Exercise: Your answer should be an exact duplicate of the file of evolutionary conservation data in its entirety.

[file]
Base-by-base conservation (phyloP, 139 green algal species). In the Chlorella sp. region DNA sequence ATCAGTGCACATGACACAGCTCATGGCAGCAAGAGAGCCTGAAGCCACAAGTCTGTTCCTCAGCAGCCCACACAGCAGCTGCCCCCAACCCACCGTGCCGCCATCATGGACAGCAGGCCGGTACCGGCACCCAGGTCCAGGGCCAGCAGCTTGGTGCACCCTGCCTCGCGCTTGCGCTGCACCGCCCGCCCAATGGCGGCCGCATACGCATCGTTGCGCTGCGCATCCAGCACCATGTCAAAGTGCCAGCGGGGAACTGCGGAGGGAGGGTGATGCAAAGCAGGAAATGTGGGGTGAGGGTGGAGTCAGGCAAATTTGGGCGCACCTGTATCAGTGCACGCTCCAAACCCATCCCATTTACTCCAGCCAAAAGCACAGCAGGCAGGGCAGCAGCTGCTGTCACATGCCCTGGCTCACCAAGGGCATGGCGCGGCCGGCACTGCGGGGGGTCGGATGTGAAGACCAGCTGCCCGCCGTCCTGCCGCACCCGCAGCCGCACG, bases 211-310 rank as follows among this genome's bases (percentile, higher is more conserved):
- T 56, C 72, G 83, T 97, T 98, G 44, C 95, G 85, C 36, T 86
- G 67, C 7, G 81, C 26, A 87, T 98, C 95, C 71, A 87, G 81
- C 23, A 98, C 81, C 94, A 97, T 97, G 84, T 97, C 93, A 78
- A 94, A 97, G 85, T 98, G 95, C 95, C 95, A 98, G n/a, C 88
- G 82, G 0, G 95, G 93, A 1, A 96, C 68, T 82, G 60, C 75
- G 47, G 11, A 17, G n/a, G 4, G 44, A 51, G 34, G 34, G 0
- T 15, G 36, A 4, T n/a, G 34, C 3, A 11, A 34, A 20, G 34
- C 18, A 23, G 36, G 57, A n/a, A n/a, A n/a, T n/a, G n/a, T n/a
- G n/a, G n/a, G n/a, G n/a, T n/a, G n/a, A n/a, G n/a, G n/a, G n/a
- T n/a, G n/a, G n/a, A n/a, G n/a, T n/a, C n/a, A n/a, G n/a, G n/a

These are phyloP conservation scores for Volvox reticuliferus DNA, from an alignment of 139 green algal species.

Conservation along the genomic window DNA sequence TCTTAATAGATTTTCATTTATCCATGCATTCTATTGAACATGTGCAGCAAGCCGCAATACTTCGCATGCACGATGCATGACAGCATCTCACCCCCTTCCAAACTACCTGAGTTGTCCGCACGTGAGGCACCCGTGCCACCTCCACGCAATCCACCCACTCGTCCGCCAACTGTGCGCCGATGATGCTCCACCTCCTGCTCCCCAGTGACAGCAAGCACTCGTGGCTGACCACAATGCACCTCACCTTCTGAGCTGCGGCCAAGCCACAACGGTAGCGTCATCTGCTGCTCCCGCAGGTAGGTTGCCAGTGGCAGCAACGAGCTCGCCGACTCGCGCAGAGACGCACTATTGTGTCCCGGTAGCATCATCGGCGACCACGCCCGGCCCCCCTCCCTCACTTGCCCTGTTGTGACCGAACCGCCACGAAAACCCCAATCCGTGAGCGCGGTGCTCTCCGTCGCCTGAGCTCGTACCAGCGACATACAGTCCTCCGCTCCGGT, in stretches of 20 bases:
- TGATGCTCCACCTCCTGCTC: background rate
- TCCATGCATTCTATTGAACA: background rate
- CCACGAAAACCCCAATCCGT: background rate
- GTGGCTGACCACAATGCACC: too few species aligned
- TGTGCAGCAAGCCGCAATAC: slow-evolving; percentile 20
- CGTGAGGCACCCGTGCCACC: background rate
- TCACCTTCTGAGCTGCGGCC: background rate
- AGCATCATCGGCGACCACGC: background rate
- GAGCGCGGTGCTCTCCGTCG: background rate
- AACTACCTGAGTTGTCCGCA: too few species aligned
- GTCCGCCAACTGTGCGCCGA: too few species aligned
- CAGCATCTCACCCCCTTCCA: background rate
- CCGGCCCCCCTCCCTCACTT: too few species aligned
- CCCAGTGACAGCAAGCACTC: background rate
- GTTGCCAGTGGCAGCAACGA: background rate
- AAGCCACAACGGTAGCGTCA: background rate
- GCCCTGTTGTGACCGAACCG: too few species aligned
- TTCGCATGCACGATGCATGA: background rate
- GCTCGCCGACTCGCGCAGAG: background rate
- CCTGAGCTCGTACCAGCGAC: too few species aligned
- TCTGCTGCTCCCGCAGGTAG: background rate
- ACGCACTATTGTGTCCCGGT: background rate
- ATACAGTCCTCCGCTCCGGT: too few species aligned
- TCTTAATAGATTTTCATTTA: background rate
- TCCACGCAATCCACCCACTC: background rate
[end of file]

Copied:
Base-by-base conservation (phyloP, 139 green algal species). In the Chlorella sp. region DNA sequence ATCAGTGCACATGACACAGCTCATGGCAGCAAGAGAGCCTGAAGCCACAAGTCTGTTCCTCAGCAGCCCACACAGCAGCTGCCCCCAACCCACCGTGCCGCCATCATGGACAGCAGGCCGGTACCGGCACCCAGGTCCAGGGCCAGCAGCTTGGTGCACCCTGCCTCGCGCTTGCGCTGCACCGCCCGCCCAATGGCGGCCGCATACGCATCGTTGCGCTGCGCATCCAGCACCATGTCAAAGTGCCAGCGGGGAACTGCGGAGGGAGGGTGATGCAAAGCAGGAAATGTGGGGTGAGGGTGGAGTCAGGCAAATTTGGGCGCACCTGTATCAGTGCACGCTCCAAACCCATCCCATTTACTCCAGCCAAAAGCACAGCAGGCAGGGCAGCAGCTGCTGTCACATGCCCTGGCTCACCAAGGGCATGGCGCGGCCGGCACTGCGGGGGGTCGGATGTGAAGACCAGCTGCCCGCCGTCCTGCCGCACCCGCAGCCGCACG, bases 211-310 rank as follows among this genome's bases (percentile, higher is more conserved):
- T 56, C 72, G 83, T 97, T 98, G 44, C 95, G 85, C 36, T 86
- G 67, C 7, G 81, C 26, A 87, T 98, C 95, C 71, A 87, G 81
- C 23, A 98, C 81, C 94, A 97, T 97, G 84, T 97, C 93, A 78
- A 94, A 97, G 85, T 98, G 95, C 95, C 95, A 98, G n/a, C 88
- G 82, G 0, G 95, G 93, A 1, A 96, C 68, T 82, G 60, C 75
- G 47, G 11, A 17, G n/a, G 4, G 44, A 51, G 34, G 34, G 0
- T 15, G 36, A 4, T n/a, G 34, C 3, A 11, A 34, A 20, G 34
- C 18, A 23, G 36, G 57, A n/a, A n/a, A n/a, T n/a, G n/a, T n/a
- G n/a, G n/a, G n/a, G n/a, T n/a, G n/a, A n/a, G n/a, G n/a, G n/a
- T n/a, G n/a, G n/a, A n/a, G n/a, T n/a, C n/a, A n/a, G n/a, G n/a

These are phyloP conservation scores for Volvox reticuliferus DNA, from an alignment of 139 green algal species.

Conservation along the genomic window DNA sequence TCTTAATAGATTTTCATTTATCCATGCATTCTATTGAACATGTGCAGCAAGCCGCAATACTTCGCATGCACGATGCATGACAGCATCTCACCCCCTTCCAAACTACCTGAGTTGTCCGCACGTGAGGCACCCGTGCCACCTCCACGCAATCCACCCACTCGTCCGCCAACTGTGCGCCGATGATGCTCCACCTCCTGCTCCCCAGTGACAGCAAGCACTCGTGGCTGACCACAATGCACCTCACCTTCTGAGCTGCGGCCAAGCCACAACGGTAGCGTCATCTGCTGCTCCCGCAGGTAGGTTGCCAGTGGCAGCAACGAGCTCGCCGACTCGCGCAGAGACGCACTATTGTGTCCCGGTAGCATCATCGGCGACCACGCCCGGCCCCCCTCCCTCACTTGCCCTGTTGTGACCGAACCGCCACGAAAACCCCAATCCGTGAGCGCGGTGCTCTCCGTCGCCTGAGCTCGTACCAGCGACATACAGTCCTCCGCTCCGGT, in stretches of 20 bases:
- TGATGCTCCACCTCCTGCTC: background rate
- TCCATGCATTCTATTGAACA: background rate
- CCACGAAAACCCCAATCCGT: background rate
- GTGGCTGACCACAATGCACC: too few species aligned
- TGTGCAGCAAGCCGCAATAC: slow-evolving; percentile 20
- CGTGAGGCACCCGTGCCACC: background rate
- TCACCTTCTGAGCTGCGGCC: background rate
- AGCATCATCGGCGACCACGC: background rate
- GAGCGCGGTGCTCTCCGTCG: background rate
- AACTACCTGAGTTGTCCGCA: too few species aligned
- GTCCGCCAACTGTGCGCCGA: too few species aligned
- CAGCATCTCACCCCCTTCCA: background rate
- CCGGCCCCCCTCCCTCACTT: too few species aligned
- CCCAGTGACAGCAAGCACTC: background rate
- GTTGCCAGTGGCAGCAACGA: background rate
- AAGCCACAACGGTAGCGTCA: background rate
- GCCCTGTTGTGACCGAACCG: too few species aligned
- TTCGCATGCACGATGCATGA: background rate
- GCTCGCCGACTCGCGCAGAG: background rate
- CCTGAGCTCGTACCAGCGAC: too few species aligned
- TCTGCTGCTCCCGCAGGTAG: background rate
- ACGCACTATTGTGTCCCGGT: background rate
- ATACAGTCCTCCGCTCCGGT: too few species aligned
- TCTTAATAGATTTTCATTTA: background rate
- TCCACGCAATCCACCCACTC: background rate